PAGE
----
12 Sep 1897: The Last Stand During Battle Of Saragarhi

battle of saragarhi
Share this News:
Col Ajay Singh (retd)

Pune, 12th September 2021: Exactly 120 years ago, on 12 September 1897, 21 soldiers of the 36th SIKH Regiment (Later 1 SIKH and now 4 MECHANISED INFANTRY) fought an epic battle against 10,000 Afghans in an outpost known as Saragarhi post. This battle which often has been called the Thermopylae of India – saw each of the valiant Sikh defenders fall at their post.


Saragarhi was a small village in the North-West Frontier Province of Kohat – now in Pakistan. The British had been engaged in a yearlong campaign against the restive Pushtoon tribesmen and 36th SIKH had been recently raised to help quell the uprising. The Pushtoons had been repeatedly attacking British outposts, especially Fort Lockhart and Fort Gulistan on the Samana Ridge of the Hindu Kush mountains. Since the two forts were not inter-visible, a small post of Saragarhi was created midway to function as a heliographic communication post to relay signals between Fort Lockhart and Fort Gulistan.                                 


The post was not much, just a small blockhouse and a signaling tower with a mud and stone wall around it on a rocky, wind-swept hill. As the Afghans stepped up their attacks on the British in August – September 1987, they launched repeated attacks on the forts of Lockhart and Gulistan only to be repulsed by the soldiers of 36th Sikh there. They then turned their attention to Saragarhi, hoping to sever communications. Fortuitously, the post had been reinforced just a day earlier and held 1 NCO (Havildar Ishar Singh) and 20 other ranks. On 12 September 1897, around 10,000 Pushtoons of the Afridi and Orakzai clans under their leader Gul Badshah surrounded the post and asked the small garrison to surrender, promising to let them free with their lives if they did. The soldiers conferred together and decided to fight till the last. The Afghan offer was rudely rebuffed.

At around 0900 hours the Afghans attacked the post. Two attacks were repulsed with heavy casualties. Each action was signaled back to Fort Lockhart, who though aware of the gravity of the situation, could not send any reinforcements there.

At around noon, the Afghans succeeded in breaching the outer wall, and the post commander Havildar Ishar Singh ordered the remnants of his men to fall back into the inner sanctum – the solitary mud and stone blockhouse that contained the signaling tower. He himself remained behind, firing to gain time for his men to withdraw, till he was overwhelmed by hordes of attacking Afghans.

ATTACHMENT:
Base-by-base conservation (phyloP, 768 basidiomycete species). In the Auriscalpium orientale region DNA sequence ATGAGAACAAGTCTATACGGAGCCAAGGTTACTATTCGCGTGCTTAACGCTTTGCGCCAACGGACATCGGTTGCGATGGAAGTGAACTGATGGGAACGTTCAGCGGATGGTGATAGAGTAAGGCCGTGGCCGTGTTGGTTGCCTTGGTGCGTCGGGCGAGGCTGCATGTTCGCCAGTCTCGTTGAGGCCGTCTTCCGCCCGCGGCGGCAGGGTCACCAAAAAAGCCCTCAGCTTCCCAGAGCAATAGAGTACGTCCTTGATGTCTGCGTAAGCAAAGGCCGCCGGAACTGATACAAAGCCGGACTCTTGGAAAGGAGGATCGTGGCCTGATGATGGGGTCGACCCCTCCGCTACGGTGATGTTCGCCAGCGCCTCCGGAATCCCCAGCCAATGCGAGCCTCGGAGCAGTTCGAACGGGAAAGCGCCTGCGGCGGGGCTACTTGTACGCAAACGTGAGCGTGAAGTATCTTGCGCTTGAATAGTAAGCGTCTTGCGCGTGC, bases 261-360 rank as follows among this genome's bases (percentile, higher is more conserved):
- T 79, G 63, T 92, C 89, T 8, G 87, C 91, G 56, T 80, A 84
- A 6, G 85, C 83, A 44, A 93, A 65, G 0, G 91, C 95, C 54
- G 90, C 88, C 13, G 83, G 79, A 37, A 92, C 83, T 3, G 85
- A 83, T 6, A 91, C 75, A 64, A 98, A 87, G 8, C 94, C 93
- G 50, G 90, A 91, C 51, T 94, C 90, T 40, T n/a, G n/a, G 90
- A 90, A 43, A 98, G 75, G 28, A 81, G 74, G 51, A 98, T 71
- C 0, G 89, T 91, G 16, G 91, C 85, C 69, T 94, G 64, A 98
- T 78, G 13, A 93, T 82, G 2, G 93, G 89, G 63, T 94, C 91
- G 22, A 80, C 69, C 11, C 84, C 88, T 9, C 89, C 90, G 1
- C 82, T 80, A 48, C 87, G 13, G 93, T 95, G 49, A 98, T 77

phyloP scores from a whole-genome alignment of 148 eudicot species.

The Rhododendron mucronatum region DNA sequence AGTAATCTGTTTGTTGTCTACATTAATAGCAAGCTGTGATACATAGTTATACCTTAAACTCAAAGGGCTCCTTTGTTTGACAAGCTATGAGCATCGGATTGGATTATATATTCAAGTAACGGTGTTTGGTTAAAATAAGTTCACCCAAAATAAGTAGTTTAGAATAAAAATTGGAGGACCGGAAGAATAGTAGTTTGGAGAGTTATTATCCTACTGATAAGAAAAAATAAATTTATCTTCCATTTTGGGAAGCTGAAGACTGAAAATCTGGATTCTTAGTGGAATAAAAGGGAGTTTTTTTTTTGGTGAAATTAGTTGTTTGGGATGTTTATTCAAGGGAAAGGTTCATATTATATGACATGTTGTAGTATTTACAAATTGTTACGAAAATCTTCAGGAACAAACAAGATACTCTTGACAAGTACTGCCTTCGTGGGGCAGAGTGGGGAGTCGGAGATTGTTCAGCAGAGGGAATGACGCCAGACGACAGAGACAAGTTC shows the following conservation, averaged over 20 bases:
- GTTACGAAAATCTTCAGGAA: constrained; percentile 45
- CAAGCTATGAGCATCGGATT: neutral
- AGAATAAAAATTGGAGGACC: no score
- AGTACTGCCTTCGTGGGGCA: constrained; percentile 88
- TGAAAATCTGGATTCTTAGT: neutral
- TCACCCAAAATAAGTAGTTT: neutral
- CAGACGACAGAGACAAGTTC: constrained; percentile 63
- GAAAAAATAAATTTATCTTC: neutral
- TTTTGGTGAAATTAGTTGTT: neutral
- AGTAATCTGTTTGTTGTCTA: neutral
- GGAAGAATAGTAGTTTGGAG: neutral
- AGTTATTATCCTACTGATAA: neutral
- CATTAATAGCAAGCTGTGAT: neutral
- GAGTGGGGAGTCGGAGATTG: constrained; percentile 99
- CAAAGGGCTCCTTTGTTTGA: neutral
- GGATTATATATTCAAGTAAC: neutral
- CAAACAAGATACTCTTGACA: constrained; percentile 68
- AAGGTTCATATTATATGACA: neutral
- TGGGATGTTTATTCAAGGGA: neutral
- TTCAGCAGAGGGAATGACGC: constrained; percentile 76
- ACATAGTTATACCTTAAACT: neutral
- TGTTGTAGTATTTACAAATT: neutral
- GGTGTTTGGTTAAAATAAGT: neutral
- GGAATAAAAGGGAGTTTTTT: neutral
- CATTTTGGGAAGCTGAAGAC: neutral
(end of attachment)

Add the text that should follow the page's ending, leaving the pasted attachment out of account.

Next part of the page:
afridi and Sikh warriors

 The remnants of the post – now down to just a dozen or so- continued holding on inflicting heavy casualties on the enemy, till they were killed, one by one – many of them in hand-to-hand combat. Throughout the battle, signalman Gurmukh Singh continued relaying messages, providing an account of the unfolding battle to Fort Lockhart and Gulistan. In his last message, he sought permission to leave his signaling machine and join his comrades and fell with them when the Afghans finally broke through into the Communication tower.


It was only around 1600h or so that the last cries of ‘Bole Sone Nihal; Sat Sri Akal” and gunfire finally subsided. The Afghans suffered immensely during the battle and lost around 500-600. A battle which they thought would be over in an hour had taken all day. The heroic stand of Ishar Singh and his men gained time for reinforcements to reach Forts Lockhart and Gulistan and the Afghan attacks on the forts, the next day, were repulsed. Two days later, on 14th September, Saragarhi fort was also retaken by British reinforcements under cover of heavy artillery fire. Each of the 21 defenders were found dead at their posts. The Afghans had not mutilated them as they usually did, nor were their turbans removed – as a sign of honour, the Afghans accorded them for their courage.

                                        Saragarhi ruins

The ruins of Saragarhi 

Each of them was awarded the Indian Order of Merit – the highest gallantry award for an Indian soldier at that time – equivalent to the Victoria Cross and today’s Param Vir Chakra. The only such instance of collective bravery being recognized thus. To commemorate the battle, two Saragarhi Gurudwaras were constructed – one near the Golden Temple at Amritsar and the other at Ferozepur, where most of the soldiers were from. Saragarhi was a story of collective valour, of men fighting impossible odds, and then, even in death, remaining unbowed and undefeated.